GC member and outreach team co-lead Nick reminded us that the 2018 Get Out the Vote (GOTV) effort will likely not end on November 6, since that’s a primary day for one of the U.S. Senate seat in Mississippi. If no candidate receives a majority, which seems likely, a runoff will be held on November 27. Nick is lining up postcard events for the possible run-off.

Lastly, GC member Charlotte urged everyone to participate in one or more of the remaining GOTV events between now and next week’s midterms. The biggest is our  two-day all-day (9 AM to 9 PM) “The Last Weekend” Phone/Text Bank Extravaganza in Oakland. Whether you’ve already done tons of phone banking or have been quietly sitting on the sidelines, this is a must-do! Sign up here.

With the formal part of the meeting over, we enjoyed pizza courtesy of a generous donation from IEB member Nancy Olson. Three breakout sessions followed: Charlotte led people in writing postcards and also letters to voters through Vote Forward, GC members Ted and Toni engaged people in a more in-depth discussion about some of the state propositions, and GC member and volunteer team lead Andrea welcomed new members who wanted to know more about IEB and learn how to get involved.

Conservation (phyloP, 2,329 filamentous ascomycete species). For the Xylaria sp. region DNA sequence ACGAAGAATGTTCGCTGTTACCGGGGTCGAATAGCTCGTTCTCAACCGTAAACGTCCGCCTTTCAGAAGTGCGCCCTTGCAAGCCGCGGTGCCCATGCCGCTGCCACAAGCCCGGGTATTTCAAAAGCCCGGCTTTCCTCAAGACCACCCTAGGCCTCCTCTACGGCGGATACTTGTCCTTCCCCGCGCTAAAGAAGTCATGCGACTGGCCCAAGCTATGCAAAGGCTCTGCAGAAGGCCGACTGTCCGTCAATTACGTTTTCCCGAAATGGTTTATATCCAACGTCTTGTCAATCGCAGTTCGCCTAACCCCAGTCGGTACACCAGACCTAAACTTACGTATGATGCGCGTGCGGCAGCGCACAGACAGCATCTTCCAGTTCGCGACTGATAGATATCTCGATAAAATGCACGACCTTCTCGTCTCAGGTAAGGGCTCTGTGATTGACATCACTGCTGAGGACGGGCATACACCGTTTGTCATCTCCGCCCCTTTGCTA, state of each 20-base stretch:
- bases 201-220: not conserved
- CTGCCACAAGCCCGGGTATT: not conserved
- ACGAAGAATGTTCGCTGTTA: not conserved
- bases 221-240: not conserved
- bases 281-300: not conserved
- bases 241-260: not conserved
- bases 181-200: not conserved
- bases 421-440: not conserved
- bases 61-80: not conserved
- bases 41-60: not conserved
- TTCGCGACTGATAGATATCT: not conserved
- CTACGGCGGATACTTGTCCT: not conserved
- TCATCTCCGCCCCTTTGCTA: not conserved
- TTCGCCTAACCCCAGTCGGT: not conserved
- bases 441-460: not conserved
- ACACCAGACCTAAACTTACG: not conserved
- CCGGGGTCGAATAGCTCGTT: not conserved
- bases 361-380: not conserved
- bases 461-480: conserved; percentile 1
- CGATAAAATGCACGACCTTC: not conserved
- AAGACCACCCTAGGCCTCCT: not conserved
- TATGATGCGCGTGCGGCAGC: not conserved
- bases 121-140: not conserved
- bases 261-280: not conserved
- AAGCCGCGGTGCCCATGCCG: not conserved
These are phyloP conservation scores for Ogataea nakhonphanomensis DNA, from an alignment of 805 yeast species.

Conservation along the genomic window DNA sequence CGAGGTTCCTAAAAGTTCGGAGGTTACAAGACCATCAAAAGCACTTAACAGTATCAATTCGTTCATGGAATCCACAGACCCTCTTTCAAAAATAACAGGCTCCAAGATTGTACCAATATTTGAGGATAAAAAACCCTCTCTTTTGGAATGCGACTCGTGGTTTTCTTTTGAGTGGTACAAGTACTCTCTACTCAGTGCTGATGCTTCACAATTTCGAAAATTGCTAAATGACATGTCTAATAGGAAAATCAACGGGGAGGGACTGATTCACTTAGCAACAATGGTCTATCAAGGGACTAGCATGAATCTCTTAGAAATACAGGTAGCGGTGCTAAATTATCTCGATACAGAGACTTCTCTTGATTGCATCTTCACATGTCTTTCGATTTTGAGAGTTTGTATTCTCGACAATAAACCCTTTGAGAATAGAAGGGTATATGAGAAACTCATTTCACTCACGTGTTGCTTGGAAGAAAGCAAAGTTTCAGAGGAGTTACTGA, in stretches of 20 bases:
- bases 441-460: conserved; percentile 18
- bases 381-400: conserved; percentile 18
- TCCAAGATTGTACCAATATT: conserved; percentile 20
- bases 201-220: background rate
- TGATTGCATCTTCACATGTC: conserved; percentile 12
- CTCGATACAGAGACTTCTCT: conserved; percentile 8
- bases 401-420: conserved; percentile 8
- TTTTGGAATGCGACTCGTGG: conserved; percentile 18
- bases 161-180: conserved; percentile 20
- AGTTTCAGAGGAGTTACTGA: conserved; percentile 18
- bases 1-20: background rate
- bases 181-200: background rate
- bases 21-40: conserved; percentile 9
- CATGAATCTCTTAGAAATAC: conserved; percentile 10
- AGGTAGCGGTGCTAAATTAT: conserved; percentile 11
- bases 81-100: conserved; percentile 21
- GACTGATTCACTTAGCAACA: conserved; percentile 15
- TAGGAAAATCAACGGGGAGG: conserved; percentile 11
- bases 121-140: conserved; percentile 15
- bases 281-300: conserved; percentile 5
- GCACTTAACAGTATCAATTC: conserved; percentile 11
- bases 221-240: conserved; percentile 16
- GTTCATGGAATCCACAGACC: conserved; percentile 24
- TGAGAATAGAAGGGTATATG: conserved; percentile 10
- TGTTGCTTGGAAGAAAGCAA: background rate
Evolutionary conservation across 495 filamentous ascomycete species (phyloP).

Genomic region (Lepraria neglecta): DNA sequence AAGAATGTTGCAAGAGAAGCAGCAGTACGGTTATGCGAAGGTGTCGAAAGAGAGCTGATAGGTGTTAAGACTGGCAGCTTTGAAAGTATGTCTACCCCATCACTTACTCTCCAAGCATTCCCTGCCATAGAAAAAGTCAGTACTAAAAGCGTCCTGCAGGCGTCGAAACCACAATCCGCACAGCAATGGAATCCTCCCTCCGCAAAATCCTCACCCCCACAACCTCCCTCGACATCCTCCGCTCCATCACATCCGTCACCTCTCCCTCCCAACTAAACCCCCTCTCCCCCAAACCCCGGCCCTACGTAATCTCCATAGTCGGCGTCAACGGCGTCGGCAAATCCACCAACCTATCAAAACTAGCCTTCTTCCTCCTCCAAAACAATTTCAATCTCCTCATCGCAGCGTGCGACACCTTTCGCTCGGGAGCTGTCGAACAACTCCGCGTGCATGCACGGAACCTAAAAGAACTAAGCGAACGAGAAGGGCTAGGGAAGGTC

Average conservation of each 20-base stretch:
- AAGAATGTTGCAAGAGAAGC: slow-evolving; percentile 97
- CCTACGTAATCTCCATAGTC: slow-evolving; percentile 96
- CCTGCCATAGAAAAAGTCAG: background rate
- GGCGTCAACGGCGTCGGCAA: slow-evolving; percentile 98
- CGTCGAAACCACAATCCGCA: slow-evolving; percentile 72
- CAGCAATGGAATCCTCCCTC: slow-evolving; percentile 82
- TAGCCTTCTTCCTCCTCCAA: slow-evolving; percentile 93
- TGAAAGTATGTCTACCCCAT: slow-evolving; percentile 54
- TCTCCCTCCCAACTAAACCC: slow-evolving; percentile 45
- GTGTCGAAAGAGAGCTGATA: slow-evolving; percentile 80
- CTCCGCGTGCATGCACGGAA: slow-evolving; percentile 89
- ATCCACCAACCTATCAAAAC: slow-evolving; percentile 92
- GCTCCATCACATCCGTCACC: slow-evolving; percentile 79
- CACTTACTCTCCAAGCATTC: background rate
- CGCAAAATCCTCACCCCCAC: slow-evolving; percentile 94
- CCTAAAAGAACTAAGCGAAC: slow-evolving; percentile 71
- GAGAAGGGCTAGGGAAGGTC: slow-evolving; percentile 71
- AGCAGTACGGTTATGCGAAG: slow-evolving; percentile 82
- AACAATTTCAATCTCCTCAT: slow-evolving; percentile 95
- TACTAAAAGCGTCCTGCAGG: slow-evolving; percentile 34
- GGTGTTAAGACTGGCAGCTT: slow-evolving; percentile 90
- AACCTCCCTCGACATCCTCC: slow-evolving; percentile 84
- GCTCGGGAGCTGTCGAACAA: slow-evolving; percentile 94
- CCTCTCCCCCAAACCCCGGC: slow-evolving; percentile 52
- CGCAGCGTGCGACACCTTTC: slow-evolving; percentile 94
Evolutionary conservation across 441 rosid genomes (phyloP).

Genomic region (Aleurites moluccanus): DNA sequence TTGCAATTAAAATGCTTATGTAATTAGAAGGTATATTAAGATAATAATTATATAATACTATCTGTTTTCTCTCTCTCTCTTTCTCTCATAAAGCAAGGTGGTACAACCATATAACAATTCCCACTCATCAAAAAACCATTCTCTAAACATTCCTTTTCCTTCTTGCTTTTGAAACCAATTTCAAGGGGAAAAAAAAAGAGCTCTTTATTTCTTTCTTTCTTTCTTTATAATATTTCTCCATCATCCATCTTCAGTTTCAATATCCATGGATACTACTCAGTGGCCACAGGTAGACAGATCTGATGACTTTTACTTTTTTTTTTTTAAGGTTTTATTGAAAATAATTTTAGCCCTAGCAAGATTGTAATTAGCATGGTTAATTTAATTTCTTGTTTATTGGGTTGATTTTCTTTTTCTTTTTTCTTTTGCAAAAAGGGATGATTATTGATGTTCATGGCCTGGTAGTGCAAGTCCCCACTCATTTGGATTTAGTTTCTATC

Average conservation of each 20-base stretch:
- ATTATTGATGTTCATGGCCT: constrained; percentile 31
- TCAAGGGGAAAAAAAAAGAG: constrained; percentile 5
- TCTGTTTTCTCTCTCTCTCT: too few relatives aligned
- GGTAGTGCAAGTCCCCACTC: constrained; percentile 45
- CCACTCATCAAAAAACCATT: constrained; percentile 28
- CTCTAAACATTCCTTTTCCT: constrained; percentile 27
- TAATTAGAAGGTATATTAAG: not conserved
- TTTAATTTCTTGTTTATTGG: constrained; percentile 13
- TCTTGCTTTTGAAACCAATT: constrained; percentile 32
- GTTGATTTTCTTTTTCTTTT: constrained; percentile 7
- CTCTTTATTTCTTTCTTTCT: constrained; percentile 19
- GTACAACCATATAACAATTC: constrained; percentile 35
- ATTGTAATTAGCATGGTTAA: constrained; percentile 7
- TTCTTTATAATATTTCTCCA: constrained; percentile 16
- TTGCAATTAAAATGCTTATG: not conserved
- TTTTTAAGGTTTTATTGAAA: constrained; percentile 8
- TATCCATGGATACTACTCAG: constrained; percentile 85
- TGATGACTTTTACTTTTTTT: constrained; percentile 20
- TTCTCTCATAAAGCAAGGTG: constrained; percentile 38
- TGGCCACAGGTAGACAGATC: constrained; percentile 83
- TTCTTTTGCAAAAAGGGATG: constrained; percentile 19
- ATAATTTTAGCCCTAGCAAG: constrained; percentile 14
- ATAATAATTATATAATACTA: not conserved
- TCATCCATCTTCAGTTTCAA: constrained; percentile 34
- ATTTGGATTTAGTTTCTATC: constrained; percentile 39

Andrea with new members
Andrea at the new members breakout

Several of us came in costume! The clear Adorable & Clever winners:

NASA Space Force astronaut and assistant. Photo by Toby St John
NASA Kid & Dr. Horrible team up to save America! Photo by Toby St. John

Governance Committee members Ted and Ann (aka “Blue Wave”):

Ted and Ann aka Blue Wave

Henry the Indivisi-bulldog brought his family, IEB team co-leads Kristen and Tom!

Henry, Kristen and Tom

Scariest Costume winner was IEB and CA-11 team member George, who said: “Nnnnnnnnnn nnnnnnnn nnnnnnnnn”, which we translated as meaning: “Just because I’m a person of the undead persuasion doesn’t mean the electoral outcome isn’t important to me. A Blue vote is a smart vote. And smart brains taste better! Be a ZombiVoter! Vote Blue!”

Be a ZombiVoter! Vote Blue!

And finally: Blue Wave beats up Trump Chicken!

 

Andrea Lum contributed to this article.